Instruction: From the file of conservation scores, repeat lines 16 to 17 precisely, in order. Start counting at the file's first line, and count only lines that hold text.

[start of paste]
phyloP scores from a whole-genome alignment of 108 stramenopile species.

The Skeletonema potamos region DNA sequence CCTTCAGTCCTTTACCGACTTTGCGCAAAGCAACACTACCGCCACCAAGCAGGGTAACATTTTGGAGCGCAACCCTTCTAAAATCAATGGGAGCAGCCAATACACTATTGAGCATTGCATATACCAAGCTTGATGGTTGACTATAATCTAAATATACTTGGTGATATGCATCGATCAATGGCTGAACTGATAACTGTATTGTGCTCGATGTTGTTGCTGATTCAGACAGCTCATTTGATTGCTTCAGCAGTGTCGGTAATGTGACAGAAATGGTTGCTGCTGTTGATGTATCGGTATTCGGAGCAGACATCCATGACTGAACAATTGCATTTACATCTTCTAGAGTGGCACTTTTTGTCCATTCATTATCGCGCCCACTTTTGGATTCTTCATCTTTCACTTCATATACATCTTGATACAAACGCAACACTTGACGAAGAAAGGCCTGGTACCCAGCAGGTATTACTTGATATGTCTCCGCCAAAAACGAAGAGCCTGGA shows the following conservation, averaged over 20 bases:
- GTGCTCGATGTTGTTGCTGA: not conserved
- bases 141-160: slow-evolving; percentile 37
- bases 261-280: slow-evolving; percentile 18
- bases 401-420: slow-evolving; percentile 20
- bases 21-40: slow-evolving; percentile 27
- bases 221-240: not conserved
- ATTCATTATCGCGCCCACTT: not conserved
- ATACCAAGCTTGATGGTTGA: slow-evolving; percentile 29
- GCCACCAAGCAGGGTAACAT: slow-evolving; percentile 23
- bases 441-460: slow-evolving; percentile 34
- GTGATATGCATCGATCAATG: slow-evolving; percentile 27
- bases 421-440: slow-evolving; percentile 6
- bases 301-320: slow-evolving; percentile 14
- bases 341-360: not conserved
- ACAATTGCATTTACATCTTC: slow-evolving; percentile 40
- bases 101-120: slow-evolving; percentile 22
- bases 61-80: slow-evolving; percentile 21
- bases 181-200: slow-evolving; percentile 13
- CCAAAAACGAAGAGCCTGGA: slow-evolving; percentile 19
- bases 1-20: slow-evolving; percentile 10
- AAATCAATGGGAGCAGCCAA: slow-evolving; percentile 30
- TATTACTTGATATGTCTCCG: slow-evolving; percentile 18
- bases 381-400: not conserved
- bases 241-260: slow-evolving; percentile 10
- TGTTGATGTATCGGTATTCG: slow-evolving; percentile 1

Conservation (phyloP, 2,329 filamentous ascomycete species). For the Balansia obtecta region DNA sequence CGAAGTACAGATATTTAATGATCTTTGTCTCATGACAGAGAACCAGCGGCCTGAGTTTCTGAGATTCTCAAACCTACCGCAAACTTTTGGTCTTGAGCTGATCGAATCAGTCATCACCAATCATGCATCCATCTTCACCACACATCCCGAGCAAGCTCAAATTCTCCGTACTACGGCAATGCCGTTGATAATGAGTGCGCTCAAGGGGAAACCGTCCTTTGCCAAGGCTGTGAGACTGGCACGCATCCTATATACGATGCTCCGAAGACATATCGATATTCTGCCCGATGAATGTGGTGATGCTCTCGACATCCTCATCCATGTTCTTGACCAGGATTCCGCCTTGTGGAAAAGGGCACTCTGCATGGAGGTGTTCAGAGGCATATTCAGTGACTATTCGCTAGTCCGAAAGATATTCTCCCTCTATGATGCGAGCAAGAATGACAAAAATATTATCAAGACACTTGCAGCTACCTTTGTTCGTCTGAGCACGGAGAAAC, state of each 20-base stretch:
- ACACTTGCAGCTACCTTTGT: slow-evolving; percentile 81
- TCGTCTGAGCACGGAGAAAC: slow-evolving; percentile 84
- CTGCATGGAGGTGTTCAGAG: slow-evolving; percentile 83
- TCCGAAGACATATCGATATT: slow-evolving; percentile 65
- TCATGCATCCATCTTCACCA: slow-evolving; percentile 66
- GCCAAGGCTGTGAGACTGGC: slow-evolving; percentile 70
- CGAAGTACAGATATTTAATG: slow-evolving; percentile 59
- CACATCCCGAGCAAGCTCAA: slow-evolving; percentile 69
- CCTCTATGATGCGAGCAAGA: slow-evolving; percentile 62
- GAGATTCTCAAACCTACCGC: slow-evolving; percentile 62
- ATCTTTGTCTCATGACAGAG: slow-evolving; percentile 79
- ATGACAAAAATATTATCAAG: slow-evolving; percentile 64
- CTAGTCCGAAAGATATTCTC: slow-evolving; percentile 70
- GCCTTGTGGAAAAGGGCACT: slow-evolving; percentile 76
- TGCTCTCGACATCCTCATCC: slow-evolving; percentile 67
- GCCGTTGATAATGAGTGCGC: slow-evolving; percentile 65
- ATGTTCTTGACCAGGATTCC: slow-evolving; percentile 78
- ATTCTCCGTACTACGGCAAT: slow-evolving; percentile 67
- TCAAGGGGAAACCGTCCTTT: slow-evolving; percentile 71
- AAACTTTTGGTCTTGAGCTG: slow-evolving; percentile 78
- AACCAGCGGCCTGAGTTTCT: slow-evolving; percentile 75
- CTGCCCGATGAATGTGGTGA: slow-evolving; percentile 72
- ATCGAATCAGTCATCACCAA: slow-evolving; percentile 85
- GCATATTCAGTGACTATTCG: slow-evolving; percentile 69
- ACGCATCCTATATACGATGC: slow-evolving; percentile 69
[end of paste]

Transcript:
- bases 341-360: not conserved
- ACAATTGCATTTACATCTTC: slow-evolving; percentile 40